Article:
• Experiments supply us with scientifically verified facts.
• A theory is an explanation of commonly
observed natural phenomena based on
• Theories must be substantiated through multiple
• Science is limited by the available body of
knowledge; for this reason theories are not
concrete and can be and are often updated
and/or changed completely.
– Big Bang Theory
– Theory of Evolution
– Germ Theory of Disease
• When the observed phenomenon NEVER FAILS
the test, it becomes a law.
• Unlike a theory, a law doesn’t attempt to explain
how something works, it simply describes a
• Laws are overwhelmingly substantiated and
universally accepted as being true.
– Newton’s Laws of Motion
– The Doppler Effect
– Keppler’s Laws of Planetary Motion
Why do we measure things?
•to duplicate results of an experiment
•to accurately make comparisons
Measurements make our lives easier and we
measure things all the time.
•Shopping – What size shoe do you wear?
•Cooking – Can you easily duplicate a meal w/o a recipe?
•Deciding how warm to dress – Is 50̊F cold to you?
• Measurements have been used by humans nearly as long
as humans have been anatomically modern.
• Standardization is a hallmark of civilization and has been
handled in many different ways in the past.
• The use of a foot as a standard unit of measure is linked to
the ancient Greeks. The only problem is… is everyone’s
foot the same size? So is it truly standardized?
• The English solved this problem by using specifically the
• The French in 1790 took it a step further and created a
decimal (or base 10) system (like you use in math class) to
• In 1960 scientists agreed to one International System of
Units (abbreviated SI Units) which happens to be that
creation of the French and which you know as the metric
The things we measure most are:
All measurements require 2 things:
•A unit of measure
The Metric System
• The metric system uses a system of prefixes to
describe numbers of various sizes.
• This helps with comparisons which is one of our
main reasons for measuring things to begin with.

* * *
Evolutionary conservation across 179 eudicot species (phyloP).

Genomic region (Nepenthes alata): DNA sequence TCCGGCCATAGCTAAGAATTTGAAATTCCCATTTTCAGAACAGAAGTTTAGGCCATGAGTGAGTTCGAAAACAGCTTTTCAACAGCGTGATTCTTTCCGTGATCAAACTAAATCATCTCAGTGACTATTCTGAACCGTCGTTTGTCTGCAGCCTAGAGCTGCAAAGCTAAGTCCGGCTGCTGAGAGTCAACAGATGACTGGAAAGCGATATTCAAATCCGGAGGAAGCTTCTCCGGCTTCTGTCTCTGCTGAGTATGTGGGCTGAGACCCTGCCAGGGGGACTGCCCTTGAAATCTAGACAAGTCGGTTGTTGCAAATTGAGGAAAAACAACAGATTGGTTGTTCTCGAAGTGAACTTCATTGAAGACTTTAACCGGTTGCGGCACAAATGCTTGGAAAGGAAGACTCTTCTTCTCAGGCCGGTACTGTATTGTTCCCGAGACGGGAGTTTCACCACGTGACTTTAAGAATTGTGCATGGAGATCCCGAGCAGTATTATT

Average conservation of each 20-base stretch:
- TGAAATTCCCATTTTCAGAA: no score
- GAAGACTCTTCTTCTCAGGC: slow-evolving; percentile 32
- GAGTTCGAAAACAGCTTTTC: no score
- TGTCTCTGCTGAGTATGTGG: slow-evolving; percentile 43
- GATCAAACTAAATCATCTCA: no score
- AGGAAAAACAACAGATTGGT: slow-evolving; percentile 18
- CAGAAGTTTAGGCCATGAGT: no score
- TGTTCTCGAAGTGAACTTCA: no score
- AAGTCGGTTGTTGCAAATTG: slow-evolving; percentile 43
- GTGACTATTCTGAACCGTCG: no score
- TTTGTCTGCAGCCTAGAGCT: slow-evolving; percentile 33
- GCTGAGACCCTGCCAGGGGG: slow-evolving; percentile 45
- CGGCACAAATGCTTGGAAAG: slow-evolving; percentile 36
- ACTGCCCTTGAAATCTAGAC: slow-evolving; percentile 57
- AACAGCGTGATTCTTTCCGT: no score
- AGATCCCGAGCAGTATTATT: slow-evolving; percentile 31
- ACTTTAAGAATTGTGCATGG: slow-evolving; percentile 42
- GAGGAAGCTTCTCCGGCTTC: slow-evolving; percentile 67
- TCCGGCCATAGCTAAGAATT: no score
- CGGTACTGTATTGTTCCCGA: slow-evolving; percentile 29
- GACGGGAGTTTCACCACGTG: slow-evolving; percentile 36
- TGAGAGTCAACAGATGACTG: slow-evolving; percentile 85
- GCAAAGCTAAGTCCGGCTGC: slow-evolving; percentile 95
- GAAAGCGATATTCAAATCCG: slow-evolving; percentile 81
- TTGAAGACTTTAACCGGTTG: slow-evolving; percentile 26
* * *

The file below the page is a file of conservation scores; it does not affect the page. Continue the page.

– 1000 kilograms is A LOT (literally a ton) but 1000 grams
is just 1 kilogram.
– Aaron and Noah wanted to have a contest to see which
of their paper airplanes could fly the longest distance.
Aaron's plane flew four meters. Noah's plane only flew
seventy-nine centimeters. How much further did Aaron's
Sometimes in order to compare two
quantities you need to convert the units:
• Mass is the amount of matter (stuff) in an object.
• The base unit for measuring mass is the gram*.
• The measuring device is a balance.
• One gram divided by 10 is a decigram.
• One gram divided by 100 is a centigram.
• One gram divided by 1000 is a milligram*.
• 10 grams is a Dekagram.
• 100 grams is a Hectogram.
• 1000 grams is a Kilogram*.
• Length is the distance between 2 points.
• The base unit for measuring length is the meter*.
• The measuring device is the meter stick or ruler.
• One meter divided by 10 is a decimeter.
• One meter divided by 100 is a centimeter*.
• One meter divided by 1000 is a millimeter*.
• 10 meters is a Dekameter.
• 100 meters is a Hectometer.
• 1000 meters is a Kilometer*.
• Volume is the amount of space the object
• The base unit for measuring volume is the liter*.
• The measuring device is a graduated cylinder.
• One liter divided by 10 is a deciliter.
• One liter divided by 100 is a centiliter.
• One liter divided by 1000 is a milliliter*.
• 10 liters is a Dekaliter.
• 100 liters is a Hectoliter.